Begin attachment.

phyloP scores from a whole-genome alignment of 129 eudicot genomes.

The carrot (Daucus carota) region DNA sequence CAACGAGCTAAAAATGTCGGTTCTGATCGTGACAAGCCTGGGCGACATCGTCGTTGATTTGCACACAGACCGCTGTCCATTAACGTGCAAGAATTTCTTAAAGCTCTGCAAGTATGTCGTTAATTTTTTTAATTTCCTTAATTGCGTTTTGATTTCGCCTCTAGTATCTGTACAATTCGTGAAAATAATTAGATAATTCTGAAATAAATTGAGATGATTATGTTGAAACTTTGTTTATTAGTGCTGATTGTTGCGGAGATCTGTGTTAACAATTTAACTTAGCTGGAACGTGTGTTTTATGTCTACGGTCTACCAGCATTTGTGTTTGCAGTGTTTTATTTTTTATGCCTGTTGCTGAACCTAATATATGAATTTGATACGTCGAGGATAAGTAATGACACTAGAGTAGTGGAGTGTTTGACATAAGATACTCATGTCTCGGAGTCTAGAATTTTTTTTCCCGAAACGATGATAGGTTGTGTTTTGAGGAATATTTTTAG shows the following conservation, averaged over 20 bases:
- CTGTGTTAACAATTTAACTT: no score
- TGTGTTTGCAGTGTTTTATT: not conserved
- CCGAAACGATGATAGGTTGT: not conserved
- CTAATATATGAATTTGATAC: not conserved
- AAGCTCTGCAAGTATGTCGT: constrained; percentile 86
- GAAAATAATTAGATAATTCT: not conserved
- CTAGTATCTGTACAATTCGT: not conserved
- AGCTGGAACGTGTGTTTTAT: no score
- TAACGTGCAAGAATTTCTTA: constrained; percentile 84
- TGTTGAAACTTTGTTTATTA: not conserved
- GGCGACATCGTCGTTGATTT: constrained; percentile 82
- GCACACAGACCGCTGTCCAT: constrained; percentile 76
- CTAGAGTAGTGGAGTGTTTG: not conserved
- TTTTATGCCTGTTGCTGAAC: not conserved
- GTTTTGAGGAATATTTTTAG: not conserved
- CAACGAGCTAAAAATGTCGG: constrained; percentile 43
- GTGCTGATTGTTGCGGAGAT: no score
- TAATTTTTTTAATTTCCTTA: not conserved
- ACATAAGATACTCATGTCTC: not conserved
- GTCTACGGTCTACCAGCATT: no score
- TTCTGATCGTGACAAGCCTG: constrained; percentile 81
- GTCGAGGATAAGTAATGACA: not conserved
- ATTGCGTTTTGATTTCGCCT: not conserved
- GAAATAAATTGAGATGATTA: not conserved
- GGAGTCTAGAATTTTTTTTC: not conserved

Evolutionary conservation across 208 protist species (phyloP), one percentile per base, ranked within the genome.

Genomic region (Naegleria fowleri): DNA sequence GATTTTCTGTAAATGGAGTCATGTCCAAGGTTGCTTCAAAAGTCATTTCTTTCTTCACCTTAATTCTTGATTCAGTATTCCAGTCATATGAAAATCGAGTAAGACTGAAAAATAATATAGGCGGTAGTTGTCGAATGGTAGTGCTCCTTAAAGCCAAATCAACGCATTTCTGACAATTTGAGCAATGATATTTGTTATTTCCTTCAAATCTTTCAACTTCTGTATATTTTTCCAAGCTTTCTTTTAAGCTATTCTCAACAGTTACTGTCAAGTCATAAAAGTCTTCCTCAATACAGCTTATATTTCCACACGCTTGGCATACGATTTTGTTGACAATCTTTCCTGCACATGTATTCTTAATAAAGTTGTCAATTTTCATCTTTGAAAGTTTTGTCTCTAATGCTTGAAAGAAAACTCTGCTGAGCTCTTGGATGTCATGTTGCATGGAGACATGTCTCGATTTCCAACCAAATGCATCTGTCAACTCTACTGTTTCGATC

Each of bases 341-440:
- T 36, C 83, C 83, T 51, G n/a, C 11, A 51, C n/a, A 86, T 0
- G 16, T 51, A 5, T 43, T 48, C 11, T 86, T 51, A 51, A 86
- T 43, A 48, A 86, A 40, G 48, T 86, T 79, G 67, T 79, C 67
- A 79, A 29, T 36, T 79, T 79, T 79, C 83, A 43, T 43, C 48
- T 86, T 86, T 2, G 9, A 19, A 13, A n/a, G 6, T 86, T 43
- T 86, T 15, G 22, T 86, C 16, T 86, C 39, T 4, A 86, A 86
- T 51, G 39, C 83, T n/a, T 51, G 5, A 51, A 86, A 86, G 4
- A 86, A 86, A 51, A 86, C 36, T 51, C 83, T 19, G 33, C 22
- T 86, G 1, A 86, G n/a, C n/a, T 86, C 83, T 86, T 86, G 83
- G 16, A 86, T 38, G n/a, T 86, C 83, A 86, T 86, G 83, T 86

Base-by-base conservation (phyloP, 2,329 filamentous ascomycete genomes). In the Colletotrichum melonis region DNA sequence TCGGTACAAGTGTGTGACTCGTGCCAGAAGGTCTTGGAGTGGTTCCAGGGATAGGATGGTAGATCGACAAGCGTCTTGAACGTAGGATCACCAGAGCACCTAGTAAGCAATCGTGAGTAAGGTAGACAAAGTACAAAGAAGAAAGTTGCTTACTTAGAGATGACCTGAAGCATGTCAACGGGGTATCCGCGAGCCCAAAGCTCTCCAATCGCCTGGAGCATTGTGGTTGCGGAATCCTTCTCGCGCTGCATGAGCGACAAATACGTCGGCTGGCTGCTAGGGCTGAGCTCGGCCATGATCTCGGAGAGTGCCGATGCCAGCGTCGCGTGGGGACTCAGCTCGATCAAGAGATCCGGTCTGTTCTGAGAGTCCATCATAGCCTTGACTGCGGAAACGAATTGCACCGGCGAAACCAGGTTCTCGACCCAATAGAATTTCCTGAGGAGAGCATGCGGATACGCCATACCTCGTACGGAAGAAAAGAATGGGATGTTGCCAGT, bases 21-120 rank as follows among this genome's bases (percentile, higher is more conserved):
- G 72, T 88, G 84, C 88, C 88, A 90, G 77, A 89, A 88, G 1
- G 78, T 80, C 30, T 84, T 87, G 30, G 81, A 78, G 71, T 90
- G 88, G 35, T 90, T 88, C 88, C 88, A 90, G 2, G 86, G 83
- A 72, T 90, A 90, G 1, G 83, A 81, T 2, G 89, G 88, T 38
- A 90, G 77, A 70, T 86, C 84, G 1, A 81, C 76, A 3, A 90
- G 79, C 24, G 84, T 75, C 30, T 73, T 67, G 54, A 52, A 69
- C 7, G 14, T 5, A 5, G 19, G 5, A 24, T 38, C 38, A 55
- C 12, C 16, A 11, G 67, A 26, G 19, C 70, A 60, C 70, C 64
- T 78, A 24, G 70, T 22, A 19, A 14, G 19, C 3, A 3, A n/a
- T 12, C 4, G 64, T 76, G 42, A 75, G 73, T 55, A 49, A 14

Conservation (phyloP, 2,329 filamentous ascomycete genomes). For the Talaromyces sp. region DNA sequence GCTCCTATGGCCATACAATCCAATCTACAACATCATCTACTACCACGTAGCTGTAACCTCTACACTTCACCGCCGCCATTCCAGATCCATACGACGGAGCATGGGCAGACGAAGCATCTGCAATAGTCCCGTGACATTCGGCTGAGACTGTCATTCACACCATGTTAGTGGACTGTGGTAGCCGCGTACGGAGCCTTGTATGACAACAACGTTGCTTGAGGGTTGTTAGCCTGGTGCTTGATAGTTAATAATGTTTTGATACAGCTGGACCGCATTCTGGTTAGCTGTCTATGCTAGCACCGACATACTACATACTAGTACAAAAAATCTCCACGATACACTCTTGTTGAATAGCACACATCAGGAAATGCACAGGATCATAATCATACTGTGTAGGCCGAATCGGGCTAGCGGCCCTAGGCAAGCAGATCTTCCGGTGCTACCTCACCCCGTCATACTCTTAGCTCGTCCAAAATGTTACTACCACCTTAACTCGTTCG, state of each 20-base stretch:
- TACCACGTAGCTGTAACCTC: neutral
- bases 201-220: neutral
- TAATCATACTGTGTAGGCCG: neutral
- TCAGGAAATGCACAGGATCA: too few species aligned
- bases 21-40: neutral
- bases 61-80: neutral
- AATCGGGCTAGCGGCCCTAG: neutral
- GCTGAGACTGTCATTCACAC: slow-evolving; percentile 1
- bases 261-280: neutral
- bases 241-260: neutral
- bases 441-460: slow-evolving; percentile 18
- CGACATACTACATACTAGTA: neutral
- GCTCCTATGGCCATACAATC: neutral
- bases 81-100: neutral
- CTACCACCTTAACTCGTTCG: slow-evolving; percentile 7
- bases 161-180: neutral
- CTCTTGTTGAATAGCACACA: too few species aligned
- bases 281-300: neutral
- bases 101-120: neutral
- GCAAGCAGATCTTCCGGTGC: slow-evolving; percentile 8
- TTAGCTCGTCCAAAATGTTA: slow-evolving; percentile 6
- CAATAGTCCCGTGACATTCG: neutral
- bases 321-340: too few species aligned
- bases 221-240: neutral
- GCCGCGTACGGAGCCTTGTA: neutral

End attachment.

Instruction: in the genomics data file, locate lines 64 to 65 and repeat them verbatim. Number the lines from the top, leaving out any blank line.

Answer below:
- CGACATACTACATACTAGTA: neutral
- GCTCCTATGGCCATACAATC: neutral